“We will have an answer some time over the course of Monday," acting party chairperson Carin Jämtin told news agency TT.
She said that the executive committee has agreed to a more open process when choosing their party leader this time around. However, according to Jämtin, no names have been on the table yet.
“It is matters of form that we have been discussing so far,” said Jämtin after the meeting had been called to recess.
On Monday morning she reiterated to Sveriges Radio (SR) that the committee is reviewing the process at the moment and not evaluating candidates.
"We haven't landed yet, but everyone on the committee feels and understands that this is a unique situation. We are at this point now, and we must be able to handle that. But there are no manuals as to how to move forward," she told SR.
However, there is much speculation in the press as to who could be in question for the post.
Candidates whose names are mentioned this time, just as they were before Juholt's election, are Mikael Damberg, party veteran Pär Nuder and Sven-Erik Österberg.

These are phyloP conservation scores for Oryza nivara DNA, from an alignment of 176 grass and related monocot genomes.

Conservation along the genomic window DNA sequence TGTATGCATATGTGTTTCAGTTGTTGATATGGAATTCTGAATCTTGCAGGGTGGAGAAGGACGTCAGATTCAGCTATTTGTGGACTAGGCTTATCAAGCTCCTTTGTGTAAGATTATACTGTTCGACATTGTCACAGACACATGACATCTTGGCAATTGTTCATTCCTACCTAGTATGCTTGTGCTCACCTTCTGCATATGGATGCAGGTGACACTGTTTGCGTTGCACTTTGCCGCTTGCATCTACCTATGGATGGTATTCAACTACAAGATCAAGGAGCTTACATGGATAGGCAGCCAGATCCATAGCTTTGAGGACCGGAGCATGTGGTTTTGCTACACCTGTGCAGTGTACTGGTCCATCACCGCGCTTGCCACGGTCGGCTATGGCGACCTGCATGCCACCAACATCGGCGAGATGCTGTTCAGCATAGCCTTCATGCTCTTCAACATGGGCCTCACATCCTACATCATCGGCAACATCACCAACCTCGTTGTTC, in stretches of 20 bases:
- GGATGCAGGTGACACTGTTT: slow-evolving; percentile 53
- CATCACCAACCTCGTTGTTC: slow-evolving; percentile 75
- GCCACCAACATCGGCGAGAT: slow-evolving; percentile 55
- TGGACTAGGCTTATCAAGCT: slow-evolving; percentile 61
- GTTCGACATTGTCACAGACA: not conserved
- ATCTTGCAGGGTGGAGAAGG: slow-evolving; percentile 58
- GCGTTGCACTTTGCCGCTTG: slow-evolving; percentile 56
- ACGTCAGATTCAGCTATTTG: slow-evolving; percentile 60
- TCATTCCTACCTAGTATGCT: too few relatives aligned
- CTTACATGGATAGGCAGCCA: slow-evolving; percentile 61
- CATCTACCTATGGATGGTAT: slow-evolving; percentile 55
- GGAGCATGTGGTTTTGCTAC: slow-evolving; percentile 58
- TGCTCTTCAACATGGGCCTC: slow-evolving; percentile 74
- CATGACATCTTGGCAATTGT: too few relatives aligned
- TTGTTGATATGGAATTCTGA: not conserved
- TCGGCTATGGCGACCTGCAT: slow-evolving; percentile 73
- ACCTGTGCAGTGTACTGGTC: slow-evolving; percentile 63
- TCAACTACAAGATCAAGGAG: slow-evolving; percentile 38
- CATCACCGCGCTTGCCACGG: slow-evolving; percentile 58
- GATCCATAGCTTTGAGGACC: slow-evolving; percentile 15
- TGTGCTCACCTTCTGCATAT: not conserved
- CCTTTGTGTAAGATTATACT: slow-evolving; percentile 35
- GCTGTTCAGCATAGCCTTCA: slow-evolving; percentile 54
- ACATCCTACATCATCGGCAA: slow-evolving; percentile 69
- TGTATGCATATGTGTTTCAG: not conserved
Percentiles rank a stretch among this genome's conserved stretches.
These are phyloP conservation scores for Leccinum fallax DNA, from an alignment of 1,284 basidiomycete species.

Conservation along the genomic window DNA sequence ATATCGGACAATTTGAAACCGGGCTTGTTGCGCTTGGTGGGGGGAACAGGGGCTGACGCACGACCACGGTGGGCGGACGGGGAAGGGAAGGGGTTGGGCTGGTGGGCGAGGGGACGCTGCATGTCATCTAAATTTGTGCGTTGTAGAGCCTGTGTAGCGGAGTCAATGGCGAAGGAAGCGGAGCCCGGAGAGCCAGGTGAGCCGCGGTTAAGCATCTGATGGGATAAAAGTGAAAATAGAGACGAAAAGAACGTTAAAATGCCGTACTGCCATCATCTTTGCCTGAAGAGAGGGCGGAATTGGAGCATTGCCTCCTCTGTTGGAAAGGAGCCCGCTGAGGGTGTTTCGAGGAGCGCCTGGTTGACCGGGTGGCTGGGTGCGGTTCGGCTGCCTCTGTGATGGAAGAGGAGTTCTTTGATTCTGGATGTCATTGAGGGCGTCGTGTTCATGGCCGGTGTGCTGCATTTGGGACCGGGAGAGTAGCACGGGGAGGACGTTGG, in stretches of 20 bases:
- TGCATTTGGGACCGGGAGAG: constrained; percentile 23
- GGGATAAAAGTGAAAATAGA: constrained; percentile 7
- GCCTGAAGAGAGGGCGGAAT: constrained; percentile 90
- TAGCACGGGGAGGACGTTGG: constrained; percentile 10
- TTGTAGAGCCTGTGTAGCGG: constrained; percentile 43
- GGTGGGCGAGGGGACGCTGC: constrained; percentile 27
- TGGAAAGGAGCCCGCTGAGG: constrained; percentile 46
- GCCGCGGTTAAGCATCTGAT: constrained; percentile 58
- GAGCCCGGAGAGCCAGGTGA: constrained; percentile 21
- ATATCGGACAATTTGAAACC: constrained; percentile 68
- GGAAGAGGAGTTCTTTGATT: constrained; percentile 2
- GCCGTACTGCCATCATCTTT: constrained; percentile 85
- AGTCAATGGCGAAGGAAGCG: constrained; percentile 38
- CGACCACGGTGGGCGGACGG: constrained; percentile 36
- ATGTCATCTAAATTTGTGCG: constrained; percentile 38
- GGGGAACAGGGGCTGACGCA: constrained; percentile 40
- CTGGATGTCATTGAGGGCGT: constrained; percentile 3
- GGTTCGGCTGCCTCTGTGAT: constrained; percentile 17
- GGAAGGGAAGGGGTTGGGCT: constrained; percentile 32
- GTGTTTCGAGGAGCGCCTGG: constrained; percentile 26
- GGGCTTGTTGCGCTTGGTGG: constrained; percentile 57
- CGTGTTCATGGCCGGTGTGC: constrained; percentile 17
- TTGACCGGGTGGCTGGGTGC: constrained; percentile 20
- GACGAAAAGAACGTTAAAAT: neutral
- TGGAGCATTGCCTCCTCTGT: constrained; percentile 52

Many also mention former European Commissioner Margot Wallström.
However, Österberg, Löfven, Palm, Jämtin and Nuder have reportedly already said that they will not run.
When the committee will turn to reviewing possible new party leaders, Jämtin is not anticipating any problems finding a suitable candidate for the post.
"The important part is finding a person that the whole party can support. I think that is fully possible," she told SR.
It is now up to Lars Engqvist, former minister in the Göran Persson government, to lead the development of a new Social Democrat party programme for the congress in April 2013.
He does not think that the turbulence and the resignation of Håkan Juholt will affect that work.
“That we change our leader should not affect this. Among the Social Democrats the revision of party policies take place on a broad scale,” he told daily Svenska Dagbladet.
“It is the members to decide and the congress to vote on. It has never been connected to the party head,” he said.
Former Social Democrat head, Håkan Juholt, confirmed to local paper Östran that the decision to leave was his own and that no one in the executive committee had demanded his resignation.
However, he also said that that social democracy deserves a leader who can win the general public over and that this leader clearly wasn't him.